We saw the need to train our entire Jiffy Lube International workforce to have a better understanding and appreciation for what goes on in the 2,000 Jiffy Lube stores every day. Everyone in JLI, from myself on down, will be completing about 10 hours of e-learning in JLU and spending at least one day working in a Jiffy Lube store. Everyone will learn how to launch courses in JLU, how to track training progress in JLU, and how to use training tools such as the Daily Training Observation Guide when working in a store. Our field personnel will go even deeper with the in-store training, and for everyone the level of understanding and appreciation will be enhanced. I think that will make us a much better franchisor.

Jiffy Lube University is an award-winning Automotive Service Education certified training provider with offerings that range from protection of the environment to customer service, to management training. How does the opportunity to attend JLU figure into the recruiting of franchisees and the reduction of turnover?

JLU has become one of our key components in recruiting new franchisees. It's a difference-maker. No other quick lube company can compare, and few franchise-based companies of any kind can compare. Through an aggressive effort in recent years, which features the many benefits of a Jiffy Lube franchise including JLU, we have had an incredible increase in leads that are now beginning to generate new franchisees and positive store count growth.

In terms of turnover, we have been able to establish a clear connection between training levels in JLU and tenure at the store level. We have also tracked the turnover rate and know that systemwide the rate went down 29 percent last year and is on track to continue to go down in 2012.


At the same time, training levels in JLU increased last year by 26 percent. As people begin to see their potential for advancement and take control of their growth through training, they tend to be more dedicated to their work, more positive in their attitude, and more committed to a career in the Jiffy Lube franchise system.

Jiffy Lube University courses also have been accredited by the American Council on Education (ACE). How common is that among service companies?

It's very uncommon. We are one of only three service companies to have ACE accreditation. The other two are McDonald's and Starbucks. In 2010, ACE determined that an individual earning all 10 JLU certifications would have the equivalent of seven hours of college credit. They now provide an ACE transcript good at thousands of colleges and universities.

In addition, we have an agreement with the University of Maryland University College to accept the ACE credits and provide a discounted tuition rate for any Jiffy Lube franchise employee and members of the employee's immediate family. This is a tremendous step for the Jiffy Lube system and will give franchisees the ability to attract and retain top talent like never before. To make it even better, Shell and Pennzoil together are offering 50 scholarships each year to support this initiative.

What do you see having the biggest impact on your business in the future?

Jiffy Lube has always been the leader in the quick lube market and I don't see that changing in the future. With the rise in competition, extended intervals between oil changes, and automotive technology advancements, the challenges facing everyone in the automotive service business are changing rapidly. We are positioned to be the leader in this innovation. We have a number of exciting and innovative solutions now being tested that will keep us in the leading position for years to come.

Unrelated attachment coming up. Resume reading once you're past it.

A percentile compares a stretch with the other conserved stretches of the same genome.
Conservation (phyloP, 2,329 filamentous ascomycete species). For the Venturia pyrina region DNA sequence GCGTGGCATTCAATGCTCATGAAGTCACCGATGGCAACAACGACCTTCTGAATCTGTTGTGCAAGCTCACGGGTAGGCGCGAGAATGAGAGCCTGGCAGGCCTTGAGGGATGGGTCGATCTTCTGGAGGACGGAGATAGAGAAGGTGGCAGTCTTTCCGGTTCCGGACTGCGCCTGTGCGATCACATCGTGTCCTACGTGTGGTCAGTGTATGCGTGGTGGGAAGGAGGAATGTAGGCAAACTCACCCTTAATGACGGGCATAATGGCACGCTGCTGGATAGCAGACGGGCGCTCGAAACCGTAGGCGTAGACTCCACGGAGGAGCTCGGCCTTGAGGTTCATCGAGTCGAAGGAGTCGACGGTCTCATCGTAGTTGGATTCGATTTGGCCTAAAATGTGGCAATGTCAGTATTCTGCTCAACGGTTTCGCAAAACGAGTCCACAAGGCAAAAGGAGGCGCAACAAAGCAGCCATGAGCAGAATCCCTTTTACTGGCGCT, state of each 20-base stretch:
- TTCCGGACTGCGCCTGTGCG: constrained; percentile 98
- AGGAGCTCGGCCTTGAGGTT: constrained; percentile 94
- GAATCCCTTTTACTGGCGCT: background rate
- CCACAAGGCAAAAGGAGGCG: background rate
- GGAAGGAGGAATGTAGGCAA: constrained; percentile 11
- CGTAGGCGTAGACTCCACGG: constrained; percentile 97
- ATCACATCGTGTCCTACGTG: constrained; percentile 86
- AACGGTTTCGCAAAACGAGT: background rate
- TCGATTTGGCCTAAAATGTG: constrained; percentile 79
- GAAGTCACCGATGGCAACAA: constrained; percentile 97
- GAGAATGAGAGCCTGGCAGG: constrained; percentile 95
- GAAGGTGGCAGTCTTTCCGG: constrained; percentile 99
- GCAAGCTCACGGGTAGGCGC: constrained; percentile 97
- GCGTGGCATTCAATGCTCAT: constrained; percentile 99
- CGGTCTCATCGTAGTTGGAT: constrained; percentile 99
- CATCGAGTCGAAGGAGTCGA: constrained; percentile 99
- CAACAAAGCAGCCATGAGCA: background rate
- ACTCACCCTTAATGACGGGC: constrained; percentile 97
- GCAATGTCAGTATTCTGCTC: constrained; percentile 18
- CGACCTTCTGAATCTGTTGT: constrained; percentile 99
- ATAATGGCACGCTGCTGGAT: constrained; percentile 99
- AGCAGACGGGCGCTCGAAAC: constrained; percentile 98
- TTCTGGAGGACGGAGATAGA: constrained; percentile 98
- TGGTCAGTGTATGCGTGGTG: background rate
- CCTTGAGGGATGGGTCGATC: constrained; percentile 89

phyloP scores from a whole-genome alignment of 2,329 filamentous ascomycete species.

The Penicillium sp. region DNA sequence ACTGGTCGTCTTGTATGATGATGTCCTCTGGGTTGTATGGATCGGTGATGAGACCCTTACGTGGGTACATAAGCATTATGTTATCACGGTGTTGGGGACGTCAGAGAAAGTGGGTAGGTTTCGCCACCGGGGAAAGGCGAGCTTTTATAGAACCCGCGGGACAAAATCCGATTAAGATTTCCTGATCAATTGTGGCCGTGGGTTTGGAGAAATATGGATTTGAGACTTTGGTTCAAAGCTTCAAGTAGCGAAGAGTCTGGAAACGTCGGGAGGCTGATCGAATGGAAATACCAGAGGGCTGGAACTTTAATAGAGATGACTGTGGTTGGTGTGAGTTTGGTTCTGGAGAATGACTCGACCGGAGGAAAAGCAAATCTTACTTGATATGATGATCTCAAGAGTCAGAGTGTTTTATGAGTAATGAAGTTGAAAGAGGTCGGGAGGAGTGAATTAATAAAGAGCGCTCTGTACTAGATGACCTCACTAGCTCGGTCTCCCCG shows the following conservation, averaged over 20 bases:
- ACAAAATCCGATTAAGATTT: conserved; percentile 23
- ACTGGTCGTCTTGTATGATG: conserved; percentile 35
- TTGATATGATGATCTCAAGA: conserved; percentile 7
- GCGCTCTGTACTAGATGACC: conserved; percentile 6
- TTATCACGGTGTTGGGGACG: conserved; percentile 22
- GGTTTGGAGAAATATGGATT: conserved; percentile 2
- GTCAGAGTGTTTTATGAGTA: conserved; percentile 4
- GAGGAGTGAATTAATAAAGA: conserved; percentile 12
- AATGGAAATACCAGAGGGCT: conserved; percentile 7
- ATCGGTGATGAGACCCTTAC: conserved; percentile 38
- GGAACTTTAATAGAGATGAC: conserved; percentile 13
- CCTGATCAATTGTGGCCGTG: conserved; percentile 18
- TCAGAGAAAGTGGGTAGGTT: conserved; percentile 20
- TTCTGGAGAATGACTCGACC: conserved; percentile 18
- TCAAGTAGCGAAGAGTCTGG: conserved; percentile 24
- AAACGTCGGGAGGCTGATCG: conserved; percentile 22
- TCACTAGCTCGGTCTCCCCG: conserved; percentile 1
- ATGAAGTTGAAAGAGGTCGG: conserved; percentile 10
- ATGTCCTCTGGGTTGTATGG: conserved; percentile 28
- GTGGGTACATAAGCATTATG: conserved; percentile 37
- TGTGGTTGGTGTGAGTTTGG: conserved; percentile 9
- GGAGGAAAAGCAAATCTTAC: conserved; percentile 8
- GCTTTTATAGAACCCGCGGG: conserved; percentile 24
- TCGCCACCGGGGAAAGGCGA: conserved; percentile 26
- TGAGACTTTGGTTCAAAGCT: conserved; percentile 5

How do you ensure that JLU is aligned with the direction of the organization?

As a leadership team, we appreciate the contribution of JLU to the Jiffy Lube system. We try to show that appreciation by being actively involved in the strategic direction for JLU. Members of my leadership team meet with and reach out to the JLU learning team monthly. Twice each year we have a JLU "state of the university" presentation where we focus on the future needs of JLI and the franchisees and how JLU can help the system reach long-term goals. We consider the strength of JLU as a core competency and the alignment with JLU as a critical factor in our tactical and strategic plans.

More than 95 percent of training at Jiffy Lube is delivered online and on demand through a learning portal. What plans do you have for using other technologies, such as mobile devices, for learning in the future?

We definitely see m-learning in our future. Content in JLU is designed to work on many smart devices, and a strategy for deployment is under review. This year we will equip our field operations personnel with iPads. In the future, this will give them access to JLU reports, courses, and JLU Tube to aid with conversations with franchisees and store personnel. We'd also like to see iPads used for customer service feedback.

The use of virtual instructor-led training is already a part of the offerings at JLU. More and more this helps us further our reach, reduce our costs, and move the training needle at Jiffy Lube.

About the Author

Tony Bingham is the president and CEO of the Association for Talent Development, formerly ASTD, the world’s largest professional association dedicated to those who develop talent in organizations. Tony works with a staff of 130, a Board of Directors, and a worldwide network of volunteers to empower professionals to develop talent in the workplace. 

Tony believes in creating a culture of engaged, high-performing teams that deliver extraordinary results. Deeply passionate about change, technology, and the impact of talent development, his focus is on adding value to ATD members and the global community of talent development professionals. He believes that aligning talent development efforts to business strategy, while utilizing the power of social and mobile technology for learning, is a key differentiator in business today.  

About the Author

Pat Galagan is the former editor-at-large for ATD. She retired in 2019 after a long career as a writer and editor with the association. She has covered all aspects of talent development and interviewed many business leaders and the CEOs of numerous Fortune 500 companies.